When I was little, all I wanted to do was be a skater kid with the big boys. Of course, I only had a little sister so access to a board was pretty limited and I was blowing most of my allowances on Pokémon cards. Nevertheless I continued to wear primarily skater skirts throughout middle school and longed for a lifestyle that would never be mine... minus the bloody knees, I still got plenty of those. Flash-forward to present day, you're down a couple of beers after work and your friend asks you if you wanna go skateboarding in his garage? Uh duh. And obviously you bring your camera.
We may not be as well know as Seattle, but Milwaukee definitely knows a thing or two when it comes to coffee, or at least has enough coffee snobs living in it to support all our local roasters and cafes. I've been working in the coffee industry for almost six years now, and personally, I feel like I have just scratched the surface of this crazy micro-culture. However, there is one time-honored tradition that I have had the pleasure of taking part in, and that is the art of the barista "throwdown."
For anyone who is unaware, a throwdown is a friendly competition where two baristas battle it out for the most impressive latte art. The two designs are poured and presented to the judges who vote for the best cup, typically defined by visual aesthetics, degree of difficulty, color infusion, and definition. The competition is whittled down to the final two (March Madness style), leaving the winner who gets the pot, i.e. the $5 entry fee charged for each competing barista.
Needless to say, the night was a roaring success with laughter abound and PBR cans littering the counters and the La Marzocco, in true Milwaukee style. Suck on that Seattle.
There's nothing like a trip back to your roots to make you feel whole again. And that's exactly what I needed going into this past fall. I had just gotten the news that I had fallen short yet again, and did not land the job I thought was basically in-the-bag. Melancholy ensued, self-doubt reigned, and the couch became my second home. After a week I even rearranged all the furniture in my house, taking comfort in the household objects I did exert control over. My one ray of light at the end of the dark tunnel that was my mind, was a trip to New Orleans my friends from high school had organized. About a year and a half ago my friend Linnea got married and we all headed down to Nashville for the bachelorette party. Needless to say, we all probably had too much fun on that trip because now we're addicted to doing one every year. Insert, NOLA 2016.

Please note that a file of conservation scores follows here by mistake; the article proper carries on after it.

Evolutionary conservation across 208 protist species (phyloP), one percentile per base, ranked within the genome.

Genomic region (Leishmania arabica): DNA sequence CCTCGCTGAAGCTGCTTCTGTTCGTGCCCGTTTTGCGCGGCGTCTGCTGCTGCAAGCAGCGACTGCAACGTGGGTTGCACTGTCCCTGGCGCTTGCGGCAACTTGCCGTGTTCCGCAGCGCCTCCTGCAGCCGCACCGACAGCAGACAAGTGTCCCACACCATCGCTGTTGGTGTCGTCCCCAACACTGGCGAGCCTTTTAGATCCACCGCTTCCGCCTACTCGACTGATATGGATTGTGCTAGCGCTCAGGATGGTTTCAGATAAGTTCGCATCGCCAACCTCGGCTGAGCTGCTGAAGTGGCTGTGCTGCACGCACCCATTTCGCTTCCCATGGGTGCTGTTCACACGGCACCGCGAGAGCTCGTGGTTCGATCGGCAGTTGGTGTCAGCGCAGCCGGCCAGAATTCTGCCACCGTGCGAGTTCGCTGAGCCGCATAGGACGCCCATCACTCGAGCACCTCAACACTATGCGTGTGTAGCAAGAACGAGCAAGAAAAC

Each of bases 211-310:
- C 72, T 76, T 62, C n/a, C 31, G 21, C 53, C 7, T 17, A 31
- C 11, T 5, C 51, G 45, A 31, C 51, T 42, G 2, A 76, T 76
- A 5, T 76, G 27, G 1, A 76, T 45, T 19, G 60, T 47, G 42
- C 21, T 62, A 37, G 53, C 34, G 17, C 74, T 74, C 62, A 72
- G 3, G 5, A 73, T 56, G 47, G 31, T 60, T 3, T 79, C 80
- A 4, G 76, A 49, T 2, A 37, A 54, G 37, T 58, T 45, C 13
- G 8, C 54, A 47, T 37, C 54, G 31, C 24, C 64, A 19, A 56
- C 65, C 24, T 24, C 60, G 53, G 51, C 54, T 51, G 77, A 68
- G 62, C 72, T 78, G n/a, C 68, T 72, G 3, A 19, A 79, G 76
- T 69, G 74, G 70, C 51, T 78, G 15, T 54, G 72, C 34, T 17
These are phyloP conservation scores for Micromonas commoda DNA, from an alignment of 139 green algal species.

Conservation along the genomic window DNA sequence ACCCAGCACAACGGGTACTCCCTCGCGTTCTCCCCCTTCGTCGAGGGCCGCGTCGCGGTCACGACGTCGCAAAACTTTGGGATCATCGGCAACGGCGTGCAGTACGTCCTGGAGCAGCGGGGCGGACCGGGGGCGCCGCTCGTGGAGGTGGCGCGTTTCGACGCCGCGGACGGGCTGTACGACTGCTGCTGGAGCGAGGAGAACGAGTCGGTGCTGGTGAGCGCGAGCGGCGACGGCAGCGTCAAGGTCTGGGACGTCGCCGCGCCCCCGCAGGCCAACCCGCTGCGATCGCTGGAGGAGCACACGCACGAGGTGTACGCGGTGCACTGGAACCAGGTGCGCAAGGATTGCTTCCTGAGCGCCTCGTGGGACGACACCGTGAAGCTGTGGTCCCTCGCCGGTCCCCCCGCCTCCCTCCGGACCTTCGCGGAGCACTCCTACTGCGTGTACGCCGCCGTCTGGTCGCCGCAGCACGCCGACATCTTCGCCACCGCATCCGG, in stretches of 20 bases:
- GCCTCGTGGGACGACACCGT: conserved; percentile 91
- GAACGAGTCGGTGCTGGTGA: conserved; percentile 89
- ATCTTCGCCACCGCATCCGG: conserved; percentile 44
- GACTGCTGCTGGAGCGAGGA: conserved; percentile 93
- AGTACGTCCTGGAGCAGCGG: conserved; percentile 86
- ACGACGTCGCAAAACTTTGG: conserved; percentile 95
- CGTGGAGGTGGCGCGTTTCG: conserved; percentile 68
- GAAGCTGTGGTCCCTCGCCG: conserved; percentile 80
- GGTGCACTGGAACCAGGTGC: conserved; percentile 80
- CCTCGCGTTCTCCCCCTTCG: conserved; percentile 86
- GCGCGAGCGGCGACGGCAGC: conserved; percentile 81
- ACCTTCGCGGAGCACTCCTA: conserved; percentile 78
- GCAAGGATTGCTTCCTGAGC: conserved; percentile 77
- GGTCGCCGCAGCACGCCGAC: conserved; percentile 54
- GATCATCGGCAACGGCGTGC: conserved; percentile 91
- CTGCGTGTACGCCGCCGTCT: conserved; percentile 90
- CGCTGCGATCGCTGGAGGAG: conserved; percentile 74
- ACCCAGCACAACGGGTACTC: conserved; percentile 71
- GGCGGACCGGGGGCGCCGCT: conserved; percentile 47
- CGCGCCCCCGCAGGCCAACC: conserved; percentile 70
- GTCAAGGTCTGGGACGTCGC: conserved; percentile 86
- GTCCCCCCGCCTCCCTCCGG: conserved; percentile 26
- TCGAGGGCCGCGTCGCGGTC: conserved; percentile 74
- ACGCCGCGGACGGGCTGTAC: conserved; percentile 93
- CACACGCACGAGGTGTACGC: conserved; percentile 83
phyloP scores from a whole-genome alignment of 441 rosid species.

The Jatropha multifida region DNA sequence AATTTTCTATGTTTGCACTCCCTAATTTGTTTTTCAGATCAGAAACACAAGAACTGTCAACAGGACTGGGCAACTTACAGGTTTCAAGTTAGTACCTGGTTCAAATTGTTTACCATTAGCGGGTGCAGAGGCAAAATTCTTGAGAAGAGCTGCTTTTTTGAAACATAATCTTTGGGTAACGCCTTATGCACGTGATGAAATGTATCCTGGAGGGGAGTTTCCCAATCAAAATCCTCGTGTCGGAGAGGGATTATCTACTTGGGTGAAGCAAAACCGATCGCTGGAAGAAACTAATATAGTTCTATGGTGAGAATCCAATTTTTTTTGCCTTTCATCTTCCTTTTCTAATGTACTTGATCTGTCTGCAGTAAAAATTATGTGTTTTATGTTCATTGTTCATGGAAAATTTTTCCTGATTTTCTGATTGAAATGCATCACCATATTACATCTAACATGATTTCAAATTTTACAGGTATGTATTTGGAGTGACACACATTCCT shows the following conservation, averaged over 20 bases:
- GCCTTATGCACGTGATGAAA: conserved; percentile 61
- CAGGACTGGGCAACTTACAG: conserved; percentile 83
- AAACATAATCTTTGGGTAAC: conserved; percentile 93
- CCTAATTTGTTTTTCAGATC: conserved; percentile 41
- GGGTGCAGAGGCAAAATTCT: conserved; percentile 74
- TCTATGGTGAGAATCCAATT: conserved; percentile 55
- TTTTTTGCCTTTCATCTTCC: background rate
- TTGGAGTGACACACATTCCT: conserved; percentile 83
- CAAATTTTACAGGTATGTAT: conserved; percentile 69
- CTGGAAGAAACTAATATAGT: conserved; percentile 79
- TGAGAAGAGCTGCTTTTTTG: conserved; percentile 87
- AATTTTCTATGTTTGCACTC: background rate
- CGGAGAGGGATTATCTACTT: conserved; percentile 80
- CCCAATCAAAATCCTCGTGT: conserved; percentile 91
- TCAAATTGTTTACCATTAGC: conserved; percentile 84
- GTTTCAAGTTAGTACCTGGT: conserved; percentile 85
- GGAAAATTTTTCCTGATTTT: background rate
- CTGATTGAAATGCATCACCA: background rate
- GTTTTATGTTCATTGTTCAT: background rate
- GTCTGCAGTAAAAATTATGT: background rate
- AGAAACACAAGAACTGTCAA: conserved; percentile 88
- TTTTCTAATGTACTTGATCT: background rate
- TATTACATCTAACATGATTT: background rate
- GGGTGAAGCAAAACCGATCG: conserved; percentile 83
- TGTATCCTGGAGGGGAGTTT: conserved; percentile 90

Surprisingly, none of the girls had ever been to New Orleans, let alone Louisiana, so although I was born in Lafayette, I felt a certain sense of pride showing off my cajun upbringing. All we could talk about on the cab ride from the airport was the food we were going to consume: seafood gumbo, fried okra, catfish po'boys, oysters on the half shell... ironically we did not consume any of said delicacies that first night and just got drunk instead, too happy to be in one another's company after being separated by so many miles. The laughs were plentiful, the vodka-tonics overflowed, and the hangover the next day was merciless.
Seriously though. One of the worst hangovers ever. Our first full day in the Big Easy and I could barely walk (this was due not only to my constant need to stop and hurl but also because I awoke to a bruised and swollen left foot and had to slowly limp everywhere, the pain was so bad; I'm told I tripped through the front door last night and went flying into the couch. Typical). Anyways, the gang picked out an adorable garden breakfast spot to refuel and I made mental maps of where all the toilets were located. It was an entertaining brunch to be sure, and I'm pretty sure everyone in the restaurant thought I had irritable bowl syndrome.
We spent the next few hours wandering around the streets of the Quarter, popping into a few shops here and there, until finally I felt like I had overcome the last hurdle of my hangover. So obviously alcohol was the next stop, just in time for happy hour. I know, I know, I'm a glutton for punishment. But hey, when in NOLA...
The rest of the day and night was a blur of gumbo, jazz, and dranks-on-dranks-on-dranks. Leave it to Linnea, Emilie, and Laura to find the only country western bar in the French Quarter where we dropped at least two full drinks on the floor, and met the best shot-girl in the business. Eventually we found our way back home and slept like babies, eager for the next day of adventures.
And adventures we had, or at least culinary adventures. Breakfast was amazing, dinner was beyond words (seriously, never say no Jacques-Imo's), and finally we got the chance to get outside the Quarter and hang with some locals (I even met a Rottweiler named Big Freeda).
All good things must come to an end however and Sunday night we all re-packed our bags, hugged out our goodbyes, and headed to our separate destinations. One of my favorite things about my friends, besides our uncanny ability to have a good time wherever we go, is that no matter how many miles we put between us, how many months we pass with out seeing each other's faces, we can pick-up exactly where we left off so seamlessly it's like we never left. So here's to good friends, good times, and good ol' Louisiana. "Laissez les bons temps rouler."